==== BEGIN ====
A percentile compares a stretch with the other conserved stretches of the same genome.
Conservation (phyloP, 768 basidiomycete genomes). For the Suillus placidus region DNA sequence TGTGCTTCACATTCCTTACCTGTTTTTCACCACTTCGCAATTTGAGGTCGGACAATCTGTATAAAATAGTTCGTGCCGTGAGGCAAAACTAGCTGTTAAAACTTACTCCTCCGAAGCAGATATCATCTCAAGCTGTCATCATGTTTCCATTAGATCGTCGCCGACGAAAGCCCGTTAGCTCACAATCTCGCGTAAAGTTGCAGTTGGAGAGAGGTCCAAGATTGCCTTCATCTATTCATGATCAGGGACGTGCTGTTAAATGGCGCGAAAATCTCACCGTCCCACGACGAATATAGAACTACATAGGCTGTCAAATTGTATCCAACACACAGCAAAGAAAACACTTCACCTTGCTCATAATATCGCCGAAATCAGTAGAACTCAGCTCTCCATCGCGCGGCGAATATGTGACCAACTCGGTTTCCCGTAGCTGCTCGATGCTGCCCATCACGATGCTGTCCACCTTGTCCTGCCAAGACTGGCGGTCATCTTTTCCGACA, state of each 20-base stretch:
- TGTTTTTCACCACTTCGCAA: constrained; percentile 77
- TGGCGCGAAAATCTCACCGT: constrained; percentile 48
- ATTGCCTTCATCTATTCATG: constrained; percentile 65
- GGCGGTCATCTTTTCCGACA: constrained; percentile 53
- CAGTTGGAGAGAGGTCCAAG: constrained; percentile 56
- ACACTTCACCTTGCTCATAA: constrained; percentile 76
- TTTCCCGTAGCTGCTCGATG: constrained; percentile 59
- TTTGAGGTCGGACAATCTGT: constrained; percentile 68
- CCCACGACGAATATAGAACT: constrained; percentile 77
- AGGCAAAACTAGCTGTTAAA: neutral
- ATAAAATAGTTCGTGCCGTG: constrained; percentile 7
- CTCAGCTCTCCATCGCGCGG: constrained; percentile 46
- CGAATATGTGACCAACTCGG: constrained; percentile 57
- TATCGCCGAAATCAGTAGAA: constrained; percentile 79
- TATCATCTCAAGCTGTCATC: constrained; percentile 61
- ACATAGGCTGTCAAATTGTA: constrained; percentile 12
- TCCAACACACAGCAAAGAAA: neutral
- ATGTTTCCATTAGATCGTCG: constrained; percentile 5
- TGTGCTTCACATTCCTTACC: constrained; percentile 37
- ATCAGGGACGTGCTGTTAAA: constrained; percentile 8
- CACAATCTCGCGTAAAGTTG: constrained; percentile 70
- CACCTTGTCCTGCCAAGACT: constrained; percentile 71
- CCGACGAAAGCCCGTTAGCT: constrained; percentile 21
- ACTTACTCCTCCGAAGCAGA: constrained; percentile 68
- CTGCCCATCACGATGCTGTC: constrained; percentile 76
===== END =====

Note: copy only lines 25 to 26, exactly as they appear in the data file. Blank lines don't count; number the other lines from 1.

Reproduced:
- CCGACGAAAGCCCGTTAGCT: constrained; percentile 21
- ACTTACTCCTCCGAAGCAGA: constrained; percentile 68